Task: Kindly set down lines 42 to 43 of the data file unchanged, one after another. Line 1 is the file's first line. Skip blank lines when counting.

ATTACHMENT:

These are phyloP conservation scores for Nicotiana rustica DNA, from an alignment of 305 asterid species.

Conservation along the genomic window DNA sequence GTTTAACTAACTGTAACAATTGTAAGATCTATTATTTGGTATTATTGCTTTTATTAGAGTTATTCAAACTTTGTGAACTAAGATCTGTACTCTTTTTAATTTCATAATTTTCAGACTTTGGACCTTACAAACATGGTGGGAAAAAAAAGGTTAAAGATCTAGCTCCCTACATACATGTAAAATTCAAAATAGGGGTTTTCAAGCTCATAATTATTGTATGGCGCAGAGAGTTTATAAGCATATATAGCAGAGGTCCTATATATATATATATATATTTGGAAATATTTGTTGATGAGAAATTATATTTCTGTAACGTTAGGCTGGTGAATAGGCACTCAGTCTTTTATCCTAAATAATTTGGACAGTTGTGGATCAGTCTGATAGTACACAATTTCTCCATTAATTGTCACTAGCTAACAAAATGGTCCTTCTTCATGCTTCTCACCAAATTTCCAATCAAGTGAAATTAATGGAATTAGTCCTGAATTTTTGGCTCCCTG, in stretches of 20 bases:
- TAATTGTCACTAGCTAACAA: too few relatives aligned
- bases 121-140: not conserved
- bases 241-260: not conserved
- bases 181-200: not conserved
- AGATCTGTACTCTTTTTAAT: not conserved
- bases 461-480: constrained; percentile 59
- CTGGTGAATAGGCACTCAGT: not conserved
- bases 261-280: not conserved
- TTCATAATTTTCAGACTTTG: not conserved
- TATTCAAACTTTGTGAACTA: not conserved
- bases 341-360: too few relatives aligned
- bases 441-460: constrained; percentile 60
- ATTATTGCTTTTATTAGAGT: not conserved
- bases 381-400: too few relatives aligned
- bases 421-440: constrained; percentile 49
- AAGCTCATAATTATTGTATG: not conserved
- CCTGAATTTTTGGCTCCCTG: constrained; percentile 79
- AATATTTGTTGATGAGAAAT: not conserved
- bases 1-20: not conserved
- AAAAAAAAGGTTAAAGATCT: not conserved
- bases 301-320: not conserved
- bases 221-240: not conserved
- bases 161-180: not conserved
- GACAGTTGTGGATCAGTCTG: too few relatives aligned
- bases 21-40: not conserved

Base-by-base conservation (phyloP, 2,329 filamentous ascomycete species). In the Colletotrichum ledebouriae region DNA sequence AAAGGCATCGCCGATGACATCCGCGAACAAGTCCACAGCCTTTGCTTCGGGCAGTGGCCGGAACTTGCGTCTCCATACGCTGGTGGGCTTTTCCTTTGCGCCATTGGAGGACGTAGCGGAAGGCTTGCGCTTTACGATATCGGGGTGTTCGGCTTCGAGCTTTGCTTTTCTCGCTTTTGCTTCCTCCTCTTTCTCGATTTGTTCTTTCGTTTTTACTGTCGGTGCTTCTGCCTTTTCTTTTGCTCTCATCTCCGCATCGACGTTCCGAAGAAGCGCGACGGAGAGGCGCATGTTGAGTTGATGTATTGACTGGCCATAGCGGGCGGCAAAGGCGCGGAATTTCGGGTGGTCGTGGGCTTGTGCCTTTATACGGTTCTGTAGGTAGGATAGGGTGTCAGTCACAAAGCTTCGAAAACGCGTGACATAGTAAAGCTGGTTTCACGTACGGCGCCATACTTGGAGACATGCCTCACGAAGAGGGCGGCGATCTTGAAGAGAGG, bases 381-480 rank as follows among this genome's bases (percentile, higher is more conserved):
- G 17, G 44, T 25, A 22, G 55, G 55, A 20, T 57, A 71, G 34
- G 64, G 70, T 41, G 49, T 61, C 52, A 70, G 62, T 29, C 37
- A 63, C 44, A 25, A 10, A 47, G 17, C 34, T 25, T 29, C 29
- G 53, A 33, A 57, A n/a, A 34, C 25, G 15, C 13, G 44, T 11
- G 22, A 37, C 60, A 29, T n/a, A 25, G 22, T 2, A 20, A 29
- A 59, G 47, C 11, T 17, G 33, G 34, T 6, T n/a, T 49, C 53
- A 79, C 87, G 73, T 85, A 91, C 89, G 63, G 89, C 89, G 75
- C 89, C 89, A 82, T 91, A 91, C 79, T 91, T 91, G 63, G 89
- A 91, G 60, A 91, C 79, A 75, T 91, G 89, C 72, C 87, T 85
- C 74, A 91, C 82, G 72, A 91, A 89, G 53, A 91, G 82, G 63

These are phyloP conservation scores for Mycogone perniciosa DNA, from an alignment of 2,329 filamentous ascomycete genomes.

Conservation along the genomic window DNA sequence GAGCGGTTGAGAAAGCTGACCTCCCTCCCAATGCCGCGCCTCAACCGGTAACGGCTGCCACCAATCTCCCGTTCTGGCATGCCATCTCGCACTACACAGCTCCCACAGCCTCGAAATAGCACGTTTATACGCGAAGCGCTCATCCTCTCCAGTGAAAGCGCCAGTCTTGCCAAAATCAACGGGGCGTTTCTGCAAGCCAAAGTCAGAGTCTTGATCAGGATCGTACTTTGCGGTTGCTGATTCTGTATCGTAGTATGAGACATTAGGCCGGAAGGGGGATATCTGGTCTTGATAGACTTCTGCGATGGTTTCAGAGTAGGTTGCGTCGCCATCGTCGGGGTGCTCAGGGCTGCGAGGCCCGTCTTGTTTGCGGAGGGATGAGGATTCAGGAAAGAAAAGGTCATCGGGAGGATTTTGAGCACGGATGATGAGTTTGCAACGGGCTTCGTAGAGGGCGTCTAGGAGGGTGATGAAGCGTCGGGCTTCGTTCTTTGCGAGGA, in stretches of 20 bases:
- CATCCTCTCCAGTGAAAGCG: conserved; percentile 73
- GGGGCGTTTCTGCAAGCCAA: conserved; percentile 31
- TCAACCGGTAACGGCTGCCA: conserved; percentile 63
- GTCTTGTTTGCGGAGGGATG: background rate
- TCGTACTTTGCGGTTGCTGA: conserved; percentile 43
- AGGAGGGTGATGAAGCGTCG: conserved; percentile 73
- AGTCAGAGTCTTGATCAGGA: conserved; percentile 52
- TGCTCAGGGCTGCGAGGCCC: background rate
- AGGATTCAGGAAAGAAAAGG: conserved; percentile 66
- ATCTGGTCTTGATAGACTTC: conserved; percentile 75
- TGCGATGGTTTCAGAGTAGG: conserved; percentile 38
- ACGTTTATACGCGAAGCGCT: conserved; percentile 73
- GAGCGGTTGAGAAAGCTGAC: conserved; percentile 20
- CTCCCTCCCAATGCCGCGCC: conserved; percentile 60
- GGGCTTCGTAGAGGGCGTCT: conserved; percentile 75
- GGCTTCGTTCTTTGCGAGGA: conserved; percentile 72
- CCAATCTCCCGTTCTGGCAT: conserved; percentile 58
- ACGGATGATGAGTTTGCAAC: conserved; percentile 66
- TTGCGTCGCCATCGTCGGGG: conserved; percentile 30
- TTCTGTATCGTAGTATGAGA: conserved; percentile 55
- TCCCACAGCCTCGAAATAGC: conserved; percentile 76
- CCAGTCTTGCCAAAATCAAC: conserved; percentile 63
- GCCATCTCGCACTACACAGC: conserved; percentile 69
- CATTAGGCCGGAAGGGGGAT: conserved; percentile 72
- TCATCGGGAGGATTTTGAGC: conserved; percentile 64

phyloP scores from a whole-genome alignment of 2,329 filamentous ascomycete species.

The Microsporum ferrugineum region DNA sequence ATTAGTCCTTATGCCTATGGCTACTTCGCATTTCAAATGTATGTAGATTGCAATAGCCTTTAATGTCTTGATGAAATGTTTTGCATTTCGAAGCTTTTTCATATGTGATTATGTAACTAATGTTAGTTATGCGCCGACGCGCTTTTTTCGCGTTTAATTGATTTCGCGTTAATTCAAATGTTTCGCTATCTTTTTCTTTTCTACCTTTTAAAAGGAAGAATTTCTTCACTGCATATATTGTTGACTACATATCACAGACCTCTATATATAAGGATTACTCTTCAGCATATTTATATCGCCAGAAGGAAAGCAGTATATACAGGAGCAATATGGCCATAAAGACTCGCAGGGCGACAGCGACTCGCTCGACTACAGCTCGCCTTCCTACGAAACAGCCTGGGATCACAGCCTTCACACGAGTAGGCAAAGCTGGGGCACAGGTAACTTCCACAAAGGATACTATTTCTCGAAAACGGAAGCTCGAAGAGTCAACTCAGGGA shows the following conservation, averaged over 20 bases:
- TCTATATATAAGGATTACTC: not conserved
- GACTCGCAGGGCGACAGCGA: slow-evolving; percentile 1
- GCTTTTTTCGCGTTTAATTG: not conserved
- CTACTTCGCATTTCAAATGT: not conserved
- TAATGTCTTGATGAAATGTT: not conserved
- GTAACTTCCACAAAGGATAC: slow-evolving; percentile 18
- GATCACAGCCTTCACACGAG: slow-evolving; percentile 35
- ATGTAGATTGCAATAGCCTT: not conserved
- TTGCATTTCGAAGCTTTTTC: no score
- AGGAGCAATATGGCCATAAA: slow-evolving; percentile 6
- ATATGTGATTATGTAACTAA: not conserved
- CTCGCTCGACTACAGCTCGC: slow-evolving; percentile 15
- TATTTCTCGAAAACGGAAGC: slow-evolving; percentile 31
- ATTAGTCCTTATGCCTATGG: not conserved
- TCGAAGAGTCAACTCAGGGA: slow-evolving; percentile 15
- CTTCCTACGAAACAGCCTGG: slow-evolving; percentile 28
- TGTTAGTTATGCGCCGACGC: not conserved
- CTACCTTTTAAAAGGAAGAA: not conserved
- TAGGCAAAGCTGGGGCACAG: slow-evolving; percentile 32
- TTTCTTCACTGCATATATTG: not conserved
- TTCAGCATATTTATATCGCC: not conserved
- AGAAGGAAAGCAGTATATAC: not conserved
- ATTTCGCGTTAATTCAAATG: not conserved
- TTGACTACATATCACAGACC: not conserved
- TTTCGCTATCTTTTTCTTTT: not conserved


- GGGGCGTTTCTGCAAGCCAA: conserved; percentile 31
- TCAACCGGTAACGGCTGCCA: conserved; percentile 63